The Ortler Ski Tour
Two guys wearing nothing but spandex shorts, ski boots, and packs full of gear saunter down to the parking lot. Spaghetti western extras with holstered ice axes and dangling ski crampons. An upsurge of dust follows. Our gang is just arriving to start a week of touring in Italy’s Ortler range, and conditions look dry. We nod, crossing paths, shirts vs. skins. We’re headed into what they’ve just come from. Our goal is to go high. Glaciers and altitude are our best bet for skiable conditions. Plenty of daylight hours and corn skiing should make April perfect for touring…if we find any snow. And if we don’t, there’s rumor of a sauna and the promise of multi-course Italian dinners at the huts.
We saddle our backs with rope, crampons, warm layers, and skis to begin the short trek and skin up to Branca hut, our bunk for three nights. At the hut, we’re happy to hear reports of good snow high-up and huddle over maps with other skiers and guides to discuss the best prospects. The dinner bell rings and the door slides open to a large dining hall. Hungry skiers clamber in, claiming seats at place-marked tables with salads already served. Antipasto, primo, secondo, some nights a cheese plate follow. The room fills with chewing and chattering, and the sun only starts to set as we settle in for our dolce.
Our days based at the Branca hut, we skin and ski Punta Pedranzini 3599m and Cadini 3524m, encountering everything from warm slush to ice to unexpectedly good, old powder. Simon, an experienced mountain guide and great friend of Dan and Janine’s, gives us tips on glacier safety and teaches us why touring boots are better for dancing on tables than alpine boots. In the afternoons, some pass the time with fistfulls of beer and sprawling over benches in the sun. We play cards. Intense showdowns over hands of Exploding Kittens. We set aside the trust we build skiing together, shooting sideways glances over fanned-open cards, feigning alliances to be the last one standing.
After three Italian dinner-gorge-fests, three golden sunsets, three cozy nights at Branca, reaching the two highest summits I’ve ever climbed, and my first time on a glacier, we set off for Rifugio Pizzini and via Monte Pasquale 3552m and Cevedale 3769m. More new territory for me: scrambling the rocky edge of Cevedale in crampons, loaded with skis and poles on the pack to reach the summit.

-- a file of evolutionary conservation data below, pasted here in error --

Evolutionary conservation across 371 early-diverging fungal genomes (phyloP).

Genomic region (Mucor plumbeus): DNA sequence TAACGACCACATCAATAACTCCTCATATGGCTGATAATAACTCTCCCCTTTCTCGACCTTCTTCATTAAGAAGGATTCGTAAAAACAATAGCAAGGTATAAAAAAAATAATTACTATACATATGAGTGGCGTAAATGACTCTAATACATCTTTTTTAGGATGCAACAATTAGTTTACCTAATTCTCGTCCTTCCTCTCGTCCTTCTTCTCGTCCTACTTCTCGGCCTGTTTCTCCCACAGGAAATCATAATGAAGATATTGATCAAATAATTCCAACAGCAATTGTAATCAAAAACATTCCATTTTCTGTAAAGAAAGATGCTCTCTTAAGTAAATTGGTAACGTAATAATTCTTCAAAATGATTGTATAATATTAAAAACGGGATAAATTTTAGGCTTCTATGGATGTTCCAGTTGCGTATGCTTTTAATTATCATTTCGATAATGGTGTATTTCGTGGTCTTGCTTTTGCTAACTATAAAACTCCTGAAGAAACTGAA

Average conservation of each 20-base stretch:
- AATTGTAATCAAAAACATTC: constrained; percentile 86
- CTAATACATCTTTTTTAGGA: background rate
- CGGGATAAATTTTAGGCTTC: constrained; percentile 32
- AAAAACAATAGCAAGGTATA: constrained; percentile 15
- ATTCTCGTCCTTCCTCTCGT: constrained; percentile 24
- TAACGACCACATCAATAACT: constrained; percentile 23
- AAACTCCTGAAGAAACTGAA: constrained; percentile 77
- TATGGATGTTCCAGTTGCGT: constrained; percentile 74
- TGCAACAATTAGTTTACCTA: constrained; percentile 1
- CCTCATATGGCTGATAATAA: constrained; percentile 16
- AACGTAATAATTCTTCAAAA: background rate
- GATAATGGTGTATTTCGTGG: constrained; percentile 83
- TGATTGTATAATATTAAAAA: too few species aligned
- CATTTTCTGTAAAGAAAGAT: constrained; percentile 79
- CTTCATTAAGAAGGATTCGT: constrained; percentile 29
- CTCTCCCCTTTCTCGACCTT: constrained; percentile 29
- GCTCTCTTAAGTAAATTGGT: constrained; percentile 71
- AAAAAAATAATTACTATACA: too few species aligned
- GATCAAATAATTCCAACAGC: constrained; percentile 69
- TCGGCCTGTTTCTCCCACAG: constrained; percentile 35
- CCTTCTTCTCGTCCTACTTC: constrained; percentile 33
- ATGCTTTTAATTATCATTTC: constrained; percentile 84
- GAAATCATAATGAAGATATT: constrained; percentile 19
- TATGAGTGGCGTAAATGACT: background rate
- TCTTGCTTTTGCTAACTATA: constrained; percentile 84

It’s not so much the climbs pushing my boundaries this week, but some downs. The steep slopes are short, but they’re steep for me. Occasionally Simon or Marine’s guide-instinct kicks in, they’ve sized-up my weakness, sensed my hesitation, and they offer their curving descent lines for me to follow.
We arrive at Pizzini, sunburned, salty, and not too many hours ahead of dinner since we spent some extra time practicing glacier rescue. Wearing only white towels, skiers who arrived earlier emerge from downstairs and rub snow on their steaming extremities. So there really is a sauna! It’s just beside the heated ski storage with boot dryer. Add the multi-course dinners and even showers (if you choose – we don’t) and this is some swanky hut livin’. We drink apfelschorle, play cards, and buddy-up to a pair of American guides here on holiday. Then we raid the sauna in wool caps and goggles. Viva Italia!
The reward on the last day: Gran Zebru. Dan and Janine wanted to make this summit on previous trips, but never had the conditions on their side. We start our watches one more time, and skin towards it, steadily pacing against a wintery wind. A dark cloud tips over the summit as the mountain gathers it’s own weather. The climb is sloping at first, then steeper and icy. I leave my skis at the base of the couloir knowing I won’t need to ski anything above it. A few rocks rain down from earlier starters. A few other pairs of skis are waiting at various heights. It’s a steep hoof up, but worn-in steps help grip into the 45 degree icy slope. Italians in one-piece skimo suits swivel down from further up. More clouds roll in and out and clear completely as we reach the summit.
Tucking beside the thin metal cross at the top of Gran Zebru for a windbreak, I feel an impulse, a spur, a drive to go higher. I want one hundred forty-nine meters more mountain. I’ve never tagged 4000 meters, and 3851m is almost there. It’s not impressive altitude for mountaineers, skiers, alpinists, some day-hikers, but in the four days ski-touring Italy’s Ortler range, I reached several new highs: 35, 36, 37, 3800 meters. Greening valleys, speckles of villages, traces of road, all impossibly far-below. Jagged ridges unfold in all directions like their signifying lines on a map. The whole world seems to be black and white and blue. Nothing but rock, cloud, snow, and sky extending endlessly with no horizon.
Nothing left but coming down.
Happily for me, I get to wide-legged cowboy stomp down the steep stuff all the way to the bottom of the couloir and my ready skis. We finally find the anticipated corn, baking in the noon sun, and excitedly speed over the rolling terrain. Wild, whooping, bucking as we go. Not far beyond Pizzini, we straddle rocks on strips of gritty snow until they’re narrower than our skis. Back to brown and dust, but for a few days, we traveled through a wild white landscape. Now we’re the ones with bare arms and burnt faces booting down the road to the bottom of the valley where summer is waiting.
By Kim Strom
Kim is an expat midwestern girl turning mountain woman. She can be found running trails throughout the Alps, except now that she has a taste of elevation, she may start getting high more often. Look for many more stories from Kim in the coming months. Follow her fun at Kimberly Strom.
Planning an Ortler Ski Tour?
For more info about the Ortler, visit our Ortler Ski Tour Trip Page.
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